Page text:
The Story Of How Europe Learned Where Migratory Birds Go Is Surprisingly Funny

The Story Of How Europe Learned Where Migratory Birds Go Is Surprisingly Funny

For centuries, people in Europe did not really know where the birds went in the winter. It’s not their fault, they had a lot going on that prevented them from investigating the disappearance of other species.

“Where did the hero go?” When you are working on your main task of killing the plague. The basic theory that goes back to Aristotle and ancient Greece is that birds hibernate in winter, and summer redstarts turn into more winter robins in winter, and garden warblers turn into blackcap warlords.

As foreign as these theories were, it was somehow better than other theories, such as the 17th-century English scientist Charles Morton who believed that they flew to the moon for the winter, flying at 201 kilometers (125 miles) per hour for 60 days. Per hour).

To be fair to him, why bother to discover things through empiricism in a century where you can only say “Where should these creatures go, unless it were the moon?” And still maintain your position as a respected person in science. Howard still had the idea – mentioned in the Iliad at home and later discussed as an established fact of Pliny the Elder – that every year, after a long hiatus from violence, cranes would fly south with “pygmy” to continue their ongoing battle.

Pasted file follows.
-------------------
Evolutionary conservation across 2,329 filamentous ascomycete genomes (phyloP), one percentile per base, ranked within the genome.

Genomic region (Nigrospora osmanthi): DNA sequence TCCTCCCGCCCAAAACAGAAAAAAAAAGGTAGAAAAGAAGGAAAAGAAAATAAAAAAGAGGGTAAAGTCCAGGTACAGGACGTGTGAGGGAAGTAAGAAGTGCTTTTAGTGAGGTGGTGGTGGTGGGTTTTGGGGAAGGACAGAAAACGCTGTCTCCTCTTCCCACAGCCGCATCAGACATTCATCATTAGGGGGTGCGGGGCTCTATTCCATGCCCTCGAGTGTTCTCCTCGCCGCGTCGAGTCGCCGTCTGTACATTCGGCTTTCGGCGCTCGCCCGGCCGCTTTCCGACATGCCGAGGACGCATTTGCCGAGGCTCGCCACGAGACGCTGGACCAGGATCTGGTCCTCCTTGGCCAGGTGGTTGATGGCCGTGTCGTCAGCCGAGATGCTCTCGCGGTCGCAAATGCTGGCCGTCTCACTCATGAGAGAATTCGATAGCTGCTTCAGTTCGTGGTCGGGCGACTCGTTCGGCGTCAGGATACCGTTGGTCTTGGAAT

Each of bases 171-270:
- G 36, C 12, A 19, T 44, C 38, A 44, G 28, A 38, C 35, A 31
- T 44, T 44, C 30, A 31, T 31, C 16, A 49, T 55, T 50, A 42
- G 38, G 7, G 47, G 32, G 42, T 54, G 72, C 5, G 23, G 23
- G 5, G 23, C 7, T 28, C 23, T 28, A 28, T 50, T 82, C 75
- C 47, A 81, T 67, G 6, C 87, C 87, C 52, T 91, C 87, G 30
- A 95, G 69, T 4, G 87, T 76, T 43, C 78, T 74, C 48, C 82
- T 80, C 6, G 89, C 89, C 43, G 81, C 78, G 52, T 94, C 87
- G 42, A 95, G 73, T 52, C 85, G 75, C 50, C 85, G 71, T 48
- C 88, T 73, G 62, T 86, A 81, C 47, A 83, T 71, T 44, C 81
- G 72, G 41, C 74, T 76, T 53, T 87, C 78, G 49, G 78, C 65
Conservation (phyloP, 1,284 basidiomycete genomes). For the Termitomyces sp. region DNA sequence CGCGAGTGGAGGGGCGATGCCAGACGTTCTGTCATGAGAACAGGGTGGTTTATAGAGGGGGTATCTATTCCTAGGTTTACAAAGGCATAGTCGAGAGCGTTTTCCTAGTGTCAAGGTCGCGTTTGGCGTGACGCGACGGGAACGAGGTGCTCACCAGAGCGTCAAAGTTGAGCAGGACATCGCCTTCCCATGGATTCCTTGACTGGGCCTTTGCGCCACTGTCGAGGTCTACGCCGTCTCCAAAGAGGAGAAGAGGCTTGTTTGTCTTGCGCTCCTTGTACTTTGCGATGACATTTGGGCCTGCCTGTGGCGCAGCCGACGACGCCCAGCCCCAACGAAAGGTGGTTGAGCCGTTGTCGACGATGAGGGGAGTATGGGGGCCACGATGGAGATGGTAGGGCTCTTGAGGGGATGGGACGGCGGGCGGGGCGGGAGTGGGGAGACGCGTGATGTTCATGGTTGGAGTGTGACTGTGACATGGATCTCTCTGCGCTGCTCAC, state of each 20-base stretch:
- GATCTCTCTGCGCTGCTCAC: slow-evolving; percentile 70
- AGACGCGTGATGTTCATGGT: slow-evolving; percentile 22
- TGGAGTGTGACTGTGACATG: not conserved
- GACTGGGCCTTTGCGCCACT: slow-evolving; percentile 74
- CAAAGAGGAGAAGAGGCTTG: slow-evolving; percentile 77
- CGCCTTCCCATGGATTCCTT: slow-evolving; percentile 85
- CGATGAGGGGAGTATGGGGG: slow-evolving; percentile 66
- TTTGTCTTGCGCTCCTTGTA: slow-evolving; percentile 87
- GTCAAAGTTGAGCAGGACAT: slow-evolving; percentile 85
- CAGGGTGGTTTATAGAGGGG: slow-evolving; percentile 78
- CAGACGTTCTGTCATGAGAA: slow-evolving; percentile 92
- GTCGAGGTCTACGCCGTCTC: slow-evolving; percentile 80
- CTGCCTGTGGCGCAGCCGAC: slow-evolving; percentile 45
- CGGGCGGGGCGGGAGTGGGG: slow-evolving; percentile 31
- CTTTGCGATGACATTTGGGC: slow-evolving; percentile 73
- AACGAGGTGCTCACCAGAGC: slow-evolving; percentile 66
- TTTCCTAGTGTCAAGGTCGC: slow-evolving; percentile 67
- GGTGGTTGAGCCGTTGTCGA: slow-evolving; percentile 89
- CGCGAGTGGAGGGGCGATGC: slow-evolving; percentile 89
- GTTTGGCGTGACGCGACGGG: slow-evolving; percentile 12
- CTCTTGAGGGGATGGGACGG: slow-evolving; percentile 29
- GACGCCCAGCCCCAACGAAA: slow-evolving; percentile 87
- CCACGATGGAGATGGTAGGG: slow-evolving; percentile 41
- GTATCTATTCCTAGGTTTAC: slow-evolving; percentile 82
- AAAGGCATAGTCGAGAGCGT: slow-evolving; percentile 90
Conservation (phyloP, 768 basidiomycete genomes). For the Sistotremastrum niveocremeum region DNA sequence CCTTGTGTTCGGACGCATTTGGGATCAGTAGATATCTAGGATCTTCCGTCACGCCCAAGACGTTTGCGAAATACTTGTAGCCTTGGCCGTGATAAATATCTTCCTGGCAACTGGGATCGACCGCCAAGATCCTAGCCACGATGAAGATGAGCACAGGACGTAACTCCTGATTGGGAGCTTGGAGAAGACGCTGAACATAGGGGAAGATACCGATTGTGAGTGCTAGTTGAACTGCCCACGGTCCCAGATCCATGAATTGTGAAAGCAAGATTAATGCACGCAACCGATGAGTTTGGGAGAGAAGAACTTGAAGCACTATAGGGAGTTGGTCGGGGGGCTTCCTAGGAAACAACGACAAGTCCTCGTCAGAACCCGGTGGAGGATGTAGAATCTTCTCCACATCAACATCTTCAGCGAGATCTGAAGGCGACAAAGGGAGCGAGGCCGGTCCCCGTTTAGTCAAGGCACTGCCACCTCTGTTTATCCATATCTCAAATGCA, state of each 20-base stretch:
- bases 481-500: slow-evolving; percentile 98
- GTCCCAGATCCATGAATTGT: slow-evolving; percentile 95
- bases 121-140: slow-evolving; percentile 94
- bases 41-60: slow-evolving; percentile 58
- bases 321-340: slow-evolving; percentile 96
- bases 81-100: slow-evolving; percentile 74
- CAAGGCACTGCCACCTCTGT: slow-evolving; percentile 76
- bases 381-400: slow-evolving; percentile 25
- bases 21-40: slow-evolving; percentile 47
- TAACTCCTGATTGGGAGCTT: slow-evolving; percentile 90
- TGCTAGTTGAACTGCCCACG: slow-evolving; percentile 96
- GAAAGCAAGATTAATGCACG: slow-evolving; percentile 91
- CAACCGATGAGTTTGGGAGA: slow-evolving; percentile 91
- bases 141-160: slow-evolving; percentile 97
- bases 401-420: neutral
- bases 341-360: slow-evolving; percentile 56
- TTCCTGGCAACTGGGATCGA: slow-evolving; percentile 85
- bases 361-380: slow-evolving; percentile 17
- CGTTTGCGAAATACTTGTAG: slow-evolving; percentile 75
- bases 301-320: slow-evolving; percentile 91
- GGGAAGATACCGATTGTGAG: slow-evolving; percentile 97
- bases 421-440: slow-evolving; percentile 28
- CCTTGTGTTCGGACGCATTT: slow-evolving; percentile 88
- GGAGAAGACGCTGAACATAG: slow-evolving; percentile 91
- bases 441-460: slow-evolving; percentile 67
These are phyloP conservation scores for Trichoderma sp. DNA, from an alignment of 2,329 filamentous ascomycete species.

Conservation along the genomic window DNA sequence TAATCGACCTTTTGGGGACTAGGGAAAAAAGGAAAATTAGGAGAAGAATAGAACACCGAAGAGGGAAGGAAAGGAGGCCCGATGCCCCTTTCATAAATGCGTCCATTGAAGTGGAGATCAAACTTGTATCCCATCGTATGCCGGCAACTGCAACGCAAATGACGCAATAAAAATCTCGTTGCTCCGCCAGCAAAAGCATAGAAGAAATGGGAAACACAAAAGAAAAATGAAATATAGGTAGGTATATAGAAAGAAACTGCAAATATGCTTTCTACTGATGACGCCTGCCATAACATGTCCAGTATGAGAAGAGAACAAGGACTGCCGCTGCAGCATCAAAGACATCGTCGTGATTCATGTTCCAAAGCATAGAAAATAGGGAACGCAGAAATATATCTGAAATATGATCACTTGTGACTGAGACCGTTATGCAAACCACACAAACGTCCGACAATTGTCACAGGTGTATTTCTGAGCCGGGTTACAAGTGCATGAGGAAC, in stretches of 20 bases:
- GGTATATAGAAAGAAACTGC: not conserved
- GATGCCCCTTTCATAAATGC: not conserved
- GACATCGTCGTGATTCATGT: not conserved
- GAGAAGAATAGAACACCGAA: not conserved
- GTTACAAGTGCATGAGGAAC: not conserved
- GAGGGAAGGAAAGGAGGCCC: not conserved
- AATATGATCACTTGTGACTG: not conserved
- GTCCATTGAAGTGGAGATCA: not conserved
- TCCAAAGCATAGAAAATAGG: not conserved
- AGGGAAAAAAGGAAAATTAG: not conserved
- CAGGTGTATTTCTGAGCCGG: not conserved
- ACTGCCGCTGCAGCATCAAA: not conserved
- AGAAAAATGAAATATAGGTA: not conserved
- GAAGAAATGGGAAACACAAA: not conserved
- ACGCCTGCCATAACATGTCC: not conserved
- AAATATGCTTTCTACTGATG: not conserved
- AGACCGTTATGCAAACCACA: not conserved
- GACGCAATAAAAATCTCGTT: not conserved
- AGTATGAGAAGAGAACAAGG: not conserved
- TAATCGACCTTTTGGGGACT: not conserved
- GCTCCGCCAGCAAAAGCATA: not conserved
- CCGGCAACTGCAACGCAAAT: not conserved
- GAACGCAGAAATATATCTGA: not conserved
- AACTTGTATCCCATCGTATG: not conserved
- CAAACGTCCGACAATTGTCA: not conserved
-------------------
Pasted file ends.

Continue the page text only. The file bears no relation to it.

Pliny wrote that “pygmies” used to ride on sheep to keep people down, to attack cranes and to eat their eggs, and cranes would attack them in their heinous battles (note: don’t take the battle) birds can win a battle humanity). Suffice it to say that in the context of the mystery of where the birds go in the winter months, Europe was burning badly.

But then an explanation fell from the sky. A huge spear straight at its neck. In 1822, a white juicy spot was spotted near the village of Klitz, Germany, and hung in the shape of a spear around his neck with an explanation 76 cm long (30 inches). The spear proved to be made of African wood so that the winter sap was able to fly 3,200 kilometers (2,000 miles) across Africa before making its return journey to Germany, where it was instantly killed and filled. Through them more storks of spears were found, which the Germans called fefilstorch or “arrow sap”.

It was probably a little comforting for a severely injured bird, but only made an epic journey to death upon arrival, proving a small theory of the time about migration, and taking the pure fact that they had just jumped into another bird. For the new season.

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